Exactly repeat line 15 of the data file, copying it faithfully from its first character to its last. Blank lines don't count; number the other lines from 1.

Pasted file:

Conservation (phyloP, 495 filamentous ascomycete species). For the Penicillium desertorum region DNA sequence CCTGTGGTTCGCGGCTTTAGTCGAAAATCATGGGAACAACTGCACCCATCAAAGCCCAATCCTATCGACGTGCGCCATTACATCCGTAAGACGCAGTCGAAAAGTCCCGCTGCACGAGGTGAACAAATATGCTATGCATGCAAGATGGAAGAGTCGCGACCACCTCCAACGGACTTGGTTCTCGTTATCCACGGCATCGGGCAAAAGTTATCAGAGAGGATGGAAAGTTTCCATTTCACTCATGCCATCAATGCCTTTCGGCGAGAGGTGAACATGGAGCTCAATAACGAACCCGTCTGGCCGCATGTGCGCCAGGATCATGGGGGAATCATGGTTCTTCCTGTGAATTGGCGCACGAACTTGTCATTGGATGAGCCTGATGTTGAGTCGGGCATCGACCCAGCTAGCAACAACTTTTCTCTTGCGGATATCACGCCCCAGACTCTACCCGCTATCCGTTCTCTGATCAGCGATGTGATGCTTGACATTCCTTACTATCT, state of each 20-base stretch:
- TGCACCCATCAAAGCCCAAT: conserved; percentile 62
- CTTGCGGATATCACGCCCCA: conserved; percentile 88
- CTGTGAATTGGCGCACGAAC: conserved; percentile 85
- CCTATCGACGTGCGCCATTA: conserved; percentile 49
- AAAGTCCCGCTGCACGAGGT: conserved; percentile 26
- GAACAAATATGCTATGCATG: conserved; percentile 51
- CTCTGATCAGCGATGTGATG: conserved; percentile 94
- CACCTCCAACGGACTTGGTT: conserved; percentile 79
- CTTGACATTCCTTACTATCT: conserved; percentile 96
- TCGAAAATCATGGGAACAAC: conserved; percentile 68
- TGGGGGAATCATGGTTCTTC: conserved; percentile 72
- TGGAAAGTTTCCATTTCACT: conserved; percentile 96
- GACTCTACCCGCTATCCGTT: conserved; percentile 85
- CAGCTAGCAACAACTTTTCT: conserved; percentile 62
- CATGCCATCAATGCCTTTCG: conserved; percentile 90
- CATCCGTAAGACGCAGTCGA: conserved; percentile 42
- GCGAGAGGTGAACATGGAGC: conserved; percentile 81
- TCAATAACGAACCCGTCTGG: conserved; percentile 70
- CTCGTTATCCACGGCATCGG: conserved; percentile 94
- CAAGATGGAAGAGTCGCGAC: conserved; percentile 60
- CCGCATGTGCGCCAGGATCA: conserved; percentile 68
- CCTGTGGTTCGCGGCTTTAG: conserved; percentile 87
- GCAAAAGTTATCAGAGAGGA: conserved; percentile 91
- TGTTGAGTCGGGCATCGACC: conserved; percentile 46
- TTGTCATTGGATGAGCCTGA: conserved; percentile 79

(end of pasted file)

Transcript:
- CAGCTAGCAACAACTTTTCT: conserved; percentile 62